The Black Diamond Disaster witnessed the deaths of 87 men hunting for Abraham Lincoln's assassin, John Wilkes Booth.

St. Mary’s Museum Honors Civil War Soldiers Lost in Manhunt for Lincoln’s Assassin

Museum honors 87 men killed in the manhunt for Lincoln’s killer.

On April 21, the St. Clements Island Museum in St. Mary’s County will commemorate a deadly on-water crash that has, in many ways, been forgotten by history.

The St. Mary’s Museum Division and Naval Air Station Patuxent River will remember the 87 lives lost in the Black Diamond Disaster—a violent nighttime allision between the Massachusetts, a steamer, and the Black Diamond, an anchored barge. The Massachusetts was traveling south from Alexandria to Fortress Monroe, and the Black Diamond was standing picket duty. Both ships were working to find John Wilkes Booth, who was on the run after assassinating President Abraham Lincoln, and was thought to be attempting to cross the Potomac River.

The Black Diamond sunk in under three minutes but, surprisingly, only four of the ten
soldiers aboard it died. The other 83 victims, all Civil War-torn soldiers themselves, drowned
after mistaking the Black Diamond for a rescue boat and jumping onto it before it sunk.

“It has always been said that not a single life was lost during the hunt for John Wilkes Booth, and
this is and should be said with pride,” said St. Mary’s County Museum Division Manager
Karen E. Stone. “If only it were true. It is our duty as historians to tell the tale of those who died
[on the Black Diamond] through this annual event.”

Taking place at St. Clement’s Island Museum from 10 a.m. to 5 p.m., the free event will give the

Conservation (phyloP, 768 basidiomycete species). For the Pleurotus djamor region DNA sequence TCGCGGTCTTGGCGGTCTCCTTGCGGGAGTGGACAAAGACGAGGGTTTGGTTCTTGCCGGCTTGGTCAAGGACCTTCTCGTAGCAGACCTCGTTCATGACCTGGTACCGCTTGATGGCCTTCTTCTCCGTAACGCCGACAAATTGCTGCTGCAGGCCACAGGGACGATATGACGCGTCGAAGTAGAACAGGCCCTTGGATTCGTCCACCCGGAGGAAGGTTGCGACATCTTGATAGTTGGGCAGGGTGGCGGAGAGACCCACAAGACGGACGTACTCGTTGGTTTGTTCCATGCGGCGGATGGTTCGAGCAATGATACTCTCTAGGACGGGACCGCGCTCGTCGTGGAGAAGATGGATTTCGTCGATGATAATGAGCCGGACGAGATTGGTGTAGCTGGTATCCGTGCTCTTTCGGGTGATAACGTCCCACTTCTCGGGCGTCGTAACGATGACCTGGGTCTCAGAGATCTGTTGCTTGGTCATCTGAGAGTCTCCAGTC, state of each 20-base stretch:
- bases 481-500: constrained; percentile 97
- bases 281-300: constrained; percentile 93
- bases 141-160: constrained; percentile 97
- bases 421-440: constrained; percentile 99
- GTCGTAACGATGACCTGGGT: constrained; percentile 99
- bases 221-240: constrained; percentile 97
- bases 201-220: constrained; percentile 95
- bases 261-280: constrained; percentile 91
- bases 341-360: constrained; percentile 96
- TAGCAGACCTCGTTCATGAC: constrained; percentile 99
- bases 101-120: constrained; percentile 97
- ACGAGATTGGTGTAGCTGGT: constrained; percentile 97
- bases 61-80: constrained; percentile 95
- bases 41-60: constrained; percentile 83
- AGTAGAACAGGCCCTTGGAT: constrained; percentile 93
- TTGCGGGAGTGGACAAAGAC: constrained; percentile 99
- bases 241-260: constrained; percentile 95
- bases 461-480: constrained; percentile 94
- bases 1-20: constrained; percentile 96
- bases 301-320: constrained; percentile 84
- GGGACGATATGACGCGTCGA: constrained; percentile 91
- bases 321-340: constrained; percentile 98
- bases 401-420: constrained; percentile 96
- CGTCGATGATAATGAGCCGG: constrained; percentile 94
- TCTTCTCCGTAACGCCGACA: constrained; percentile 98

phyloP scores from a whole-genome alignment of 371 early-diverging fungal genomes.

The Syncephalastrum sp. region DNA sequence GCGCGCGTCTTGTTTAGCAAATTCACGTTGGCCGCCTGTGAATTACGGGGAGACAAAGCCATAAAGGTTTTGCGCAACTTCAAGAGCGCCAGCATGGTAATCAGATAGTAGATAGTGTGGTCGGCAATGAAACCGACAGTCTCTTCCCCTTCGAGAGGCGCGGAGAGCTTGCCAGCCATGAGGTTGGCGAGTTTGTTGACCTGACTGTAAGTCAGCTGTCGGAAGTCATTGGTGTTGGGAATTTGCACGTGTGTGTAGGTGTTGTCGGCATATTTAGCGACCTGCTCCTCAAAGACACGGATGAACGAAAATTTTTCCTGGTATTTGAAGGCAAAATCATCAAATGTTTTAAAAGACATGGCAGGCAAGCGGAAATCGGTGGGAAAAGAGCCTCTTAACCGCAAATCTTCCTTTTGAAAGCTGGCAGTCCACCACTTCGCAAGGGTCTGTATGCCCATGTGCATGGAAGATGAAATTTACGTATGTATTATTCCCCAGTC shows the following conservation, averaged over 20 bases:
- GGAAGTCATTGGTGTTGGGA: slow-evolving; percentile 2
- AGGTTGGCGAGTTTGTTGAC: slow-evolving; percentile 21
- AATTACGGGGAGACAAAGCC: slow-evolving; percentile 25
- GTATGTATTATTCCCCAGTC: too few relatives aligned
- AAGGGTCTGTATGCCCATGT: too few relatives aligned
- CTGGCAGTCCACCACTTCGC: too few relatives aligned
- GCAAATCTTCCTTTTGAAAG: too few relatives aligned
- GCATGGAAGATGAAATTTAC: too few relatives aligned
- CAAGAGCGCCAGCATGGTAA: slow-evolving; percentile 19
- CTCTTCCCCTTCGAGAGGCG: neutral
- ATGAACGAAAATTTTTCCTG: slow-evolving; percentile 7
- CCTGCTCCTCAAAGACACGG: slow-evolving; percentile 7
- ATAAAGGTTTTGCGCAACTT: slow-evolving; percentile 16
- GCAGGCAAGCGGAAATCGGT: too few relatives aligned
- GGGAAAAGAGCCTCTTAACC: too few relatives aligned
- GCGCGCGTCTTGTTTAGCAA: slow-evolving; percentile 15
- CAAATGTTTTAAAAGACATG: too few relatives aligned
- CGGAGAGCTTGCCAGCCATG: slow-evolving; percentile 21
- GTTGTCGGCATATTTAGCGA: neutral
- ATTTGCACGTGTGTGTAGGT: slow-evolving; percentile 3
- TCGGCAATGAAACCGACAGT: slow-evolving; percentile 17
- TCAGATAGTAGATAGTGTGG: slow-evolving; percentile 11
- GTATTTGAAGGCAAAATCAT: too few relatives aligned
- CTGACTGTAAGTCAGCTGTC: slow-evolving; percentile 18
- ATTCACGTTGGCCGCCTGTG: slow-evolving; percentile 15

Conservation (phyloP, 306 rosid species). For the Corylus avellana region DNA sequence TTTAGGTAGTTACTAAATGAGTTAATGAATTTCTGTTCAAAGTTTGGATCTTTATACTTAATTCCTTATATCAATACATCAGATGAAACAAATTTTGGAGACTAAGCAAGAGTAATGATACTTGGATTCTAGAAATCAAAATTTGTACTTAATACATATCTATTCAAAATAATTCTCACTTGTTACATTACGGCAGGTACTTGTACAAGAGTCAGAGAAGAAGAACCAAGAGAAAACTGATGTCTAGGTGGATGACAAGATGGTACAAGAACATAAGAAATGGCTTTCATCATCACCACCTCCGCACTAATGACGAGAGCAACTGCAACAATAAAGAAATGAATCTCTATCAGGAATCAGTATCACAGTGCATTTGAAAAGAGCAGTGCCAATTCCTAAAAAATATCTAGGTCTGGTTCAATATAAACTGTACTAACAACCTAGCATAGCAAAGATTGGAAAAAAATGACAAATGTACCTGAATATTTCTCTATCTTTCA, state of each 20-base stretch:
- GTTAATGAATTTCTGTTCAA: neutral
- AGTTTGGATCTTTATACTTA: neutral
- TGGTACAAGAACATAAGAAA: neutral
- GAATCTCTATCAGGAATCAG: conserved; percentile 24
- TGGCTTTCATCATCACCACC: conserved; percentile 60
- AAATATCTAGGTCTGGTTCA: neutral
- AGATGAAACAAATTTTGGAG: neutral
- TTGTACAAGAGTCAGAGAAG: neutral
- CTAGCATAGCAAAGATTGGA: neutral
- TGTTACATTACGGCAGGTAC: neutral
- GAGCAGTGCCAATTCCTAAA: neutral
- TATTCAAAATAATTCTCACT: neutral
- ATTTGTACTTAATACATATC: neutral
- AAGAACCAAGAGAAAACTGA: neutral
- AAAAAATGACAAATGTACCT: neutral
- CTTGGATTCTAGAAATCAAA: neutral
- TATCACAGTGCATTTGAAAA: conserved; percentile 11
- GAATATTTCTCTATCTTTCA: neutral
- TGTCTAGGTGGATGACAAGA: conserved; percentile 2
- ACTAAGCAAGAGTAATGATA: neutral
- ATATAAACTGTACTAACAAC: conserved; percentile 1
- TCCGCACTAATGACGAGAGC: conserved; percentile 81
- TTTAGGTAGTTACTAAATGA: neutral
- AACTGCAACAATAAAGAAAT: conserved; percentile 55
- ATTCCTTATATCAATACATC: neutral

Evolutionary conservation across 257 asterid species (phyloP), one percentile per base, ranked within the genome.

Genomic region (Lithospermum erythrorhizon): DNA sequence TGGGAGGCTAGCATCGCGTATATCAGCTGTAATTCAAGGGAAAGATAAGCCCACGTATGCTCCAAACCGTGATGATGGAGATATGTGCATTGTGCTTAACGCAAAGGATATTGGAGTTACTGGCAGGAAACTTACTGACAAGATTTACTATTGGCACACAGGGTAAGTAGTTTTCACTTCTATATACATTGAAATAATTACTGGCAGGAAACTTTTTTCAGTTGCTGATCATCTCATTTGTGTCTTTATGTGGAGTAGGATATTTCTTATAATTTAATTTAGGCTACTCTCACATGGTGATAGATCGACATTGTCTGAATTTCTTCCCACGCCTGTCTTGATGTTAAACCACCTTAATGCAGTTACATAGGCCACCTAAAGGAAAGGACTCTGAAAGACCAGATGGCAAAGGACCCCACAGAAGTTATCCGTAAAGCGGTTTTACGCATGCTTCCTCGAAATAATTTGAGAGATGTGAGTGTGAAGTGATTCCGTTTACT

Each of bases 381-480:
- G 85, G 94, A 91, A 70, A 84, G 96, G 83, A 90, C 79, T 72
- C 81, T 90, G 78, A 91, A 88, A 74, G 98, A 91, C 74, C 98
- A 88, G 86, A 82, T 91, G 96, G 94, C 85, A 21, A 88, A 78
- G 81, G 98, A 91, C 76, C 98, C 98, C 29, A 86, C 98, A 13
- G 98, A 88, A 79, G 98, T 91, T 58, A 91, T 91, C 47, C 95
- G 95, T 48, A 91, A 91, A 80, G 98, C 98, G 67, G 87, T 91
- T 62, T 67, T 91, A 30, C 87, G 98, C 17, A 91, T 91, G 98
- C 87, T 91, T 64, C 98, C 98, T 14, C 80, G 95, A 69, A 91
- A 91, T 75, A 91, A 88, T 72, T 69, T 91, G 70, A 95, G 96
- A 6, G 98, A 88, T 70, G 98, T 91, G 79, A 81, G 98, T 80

public the opportunity to reflect on and learn about not only one of Maryland’s worst nautical
disasters, but also St. Mary’s County’s significance during the American Civil War.

On the somber side, the commemorative portion of the day will include a military ceremony featuring remarks from the Naval Air Station Patuxent River Base Commander, a reading of the names of the men who drowned while a commemorative wreath is laid on the Patuxent River, and a live playing of taps by a Civil War reenactor.

As for education it will include free admission to the museum, where visitors will see special exhibits on the Black Diamond story and the only known depiction of the collision, an original painting by local artist Angela Wathen based on an actual photograph of the Massachusetts and an image of a coal barge thought to be very similar to the Black Diamond.

The day will also include some good old-fashioned fun in the form of free water taxi rides to St.
Clement’s Island (with the final water taxi leaving at 3 p.m.) and a free, family-friendly outdoor
concert on the waterfront lawn of the museum by the Sibling Rivalry Fiddle Band, a folk group
comprised of four teenage siblings from Fredericksburg who play Civil War-era music and other
American folk tunes on instruments including the fiddle, bodhran, tin whistle, and mandolin.

Finally, the day will also kick off the 2024 Dinner and a Cruise Series, with this year’s theme
being “The Civil War and St. Clement’s Island.” The cruise requires prior reservation and only
20 tickets will be sold.

For more information on the event, or to reserve your ticket for the cruise, please call St.
Clement’s Island Museum at (301) 769-2222 or follow them at